Gaylord Perry on Michael Pineda situation: If you're going to cheat, be more discreet

Michael Pineda delivers a pitch against the Boston

Michael Pineda delivers a pitch against the Boston Red Sox in the first inning of a game at Fenway Park on April 23, 2014 in Boston. (Credit: Getty Images / Jared Wickerham)

Gaylord Perry, the baseball Hall of Famer with a notorious reputation for doctoring baseballs, says the Yankees' Michael Pineda has to learn how to be, well, a better cheater.

"The only problem I have is it's just so obvious," the 75-year-old Perry said by phone Thursday. "He didn't try to hide it. He's just learning a few tricks of the trade, but just not very good."

Pineda, who was ejected on Wednesday night because of the pine tar found in a straight line on the right side of his neck, received a 10-game suspension Thursday.

Perry said a friend of his from Boston called him during the game and alerted him to what was going on with Pineda. Once Perry turned on his TV and saw the streak of pine tar on Pineda's neck, he was shocked at Pineda's lack of effort to conceal the foreign substance.

"He's just not trying to hide it," said Perry, who won 314 games during a 22-year career thanks in part to an illegal spitball. "That's the worst thing . . . It was so obvious it was ridiculous."

Technically, Major League Baseball rules ban pitchers from using pine tar, which allows them to get a better grip and more spin on their breaking balls. But most people agree it's an accepted practice within the game as long as pitchers are not obvious about it.

"I'm sure he'll find a way of using the rosin bag or using pine tar where they can't see it and he'll come back and do well," Perry said. "But he's got to be more discreet than what he was."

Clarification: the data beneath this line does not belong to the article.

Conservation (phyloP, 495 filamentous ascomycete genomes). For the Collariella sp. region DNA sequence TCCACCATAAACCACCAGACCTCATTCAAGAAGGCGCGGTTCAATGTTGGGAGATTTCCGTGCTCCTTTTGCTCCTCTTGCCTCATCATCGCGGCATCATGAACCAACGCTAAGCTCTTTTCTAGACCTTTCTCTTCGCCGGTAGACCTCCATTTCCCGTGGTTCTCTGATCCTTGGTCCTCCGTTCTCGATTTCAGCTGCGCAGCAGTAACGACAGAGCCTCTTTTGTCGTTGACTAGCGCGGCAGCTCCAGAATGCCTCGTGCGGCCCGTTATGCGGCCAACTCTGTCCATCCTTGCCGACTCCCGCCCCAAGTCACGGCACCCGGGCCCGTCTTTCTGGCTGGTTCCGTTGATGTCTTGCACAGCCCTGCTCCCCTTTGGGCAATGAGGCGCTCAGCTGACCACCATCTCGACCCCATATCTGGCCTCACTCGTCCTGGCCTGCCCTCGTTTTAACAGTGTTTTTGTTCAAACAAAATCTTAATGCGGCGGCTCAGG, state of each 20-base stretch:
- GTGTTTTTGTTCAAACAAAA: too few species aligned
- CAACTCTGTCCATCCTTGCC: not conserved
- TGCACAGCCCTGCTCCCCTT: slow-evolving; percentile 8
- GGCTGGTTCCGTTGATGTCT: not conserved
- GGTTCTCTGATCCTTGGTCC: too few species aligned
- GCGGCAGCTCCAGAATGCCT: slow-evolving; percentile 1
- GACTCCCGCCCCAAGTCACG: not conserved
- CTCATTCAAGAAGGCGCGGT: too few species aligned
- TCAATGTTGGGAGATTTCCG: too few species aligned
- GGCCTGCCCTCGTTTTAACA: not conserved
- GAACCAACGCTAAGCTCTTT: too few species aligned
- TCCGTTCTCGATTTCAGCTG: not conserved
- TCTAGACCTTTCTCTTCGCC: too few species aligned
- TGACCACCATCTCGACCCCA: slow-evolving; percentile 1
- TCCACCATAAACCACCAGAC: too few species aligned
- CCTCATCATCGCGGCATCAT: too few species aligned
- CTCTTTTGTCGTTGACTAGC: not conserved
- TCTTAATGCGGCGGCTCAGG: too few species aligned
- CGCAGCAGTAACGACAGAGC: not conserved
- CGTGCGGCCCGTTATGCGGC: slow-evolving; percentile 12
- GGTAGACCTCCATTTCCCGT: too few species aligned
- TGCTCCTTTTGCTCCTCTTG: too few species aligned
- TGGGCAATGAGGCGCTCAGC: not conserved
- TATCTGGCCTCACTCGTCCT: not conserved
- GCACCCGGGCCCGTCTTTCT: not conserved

Perry, for the record, says he never used pine tar during his 22-year career that ended in 1983, but said it's always been popular among pitchers.

As for what Perry actually did do to the ball during his playing days, he was coy. He insisted that his reputation for doctoring baseballs is overblown because he always talked openly about doing so as a player to get inside hitters' heads.

"I used to shake a guy's hand the day before I was pitching and I'd have my hand filled with Vaseline," Perry said, "just so they would be thinking about it all night and the next day."

But did he use Vaseline on the mound?

Perry was ejected only once, in 1982, and was given a 10-day suspension because the umpire found a substance on the ball. As for whether he actually did put something on the ball, he laughed and said, "I don't remember doing that."

Then he excused himself from the phone call.

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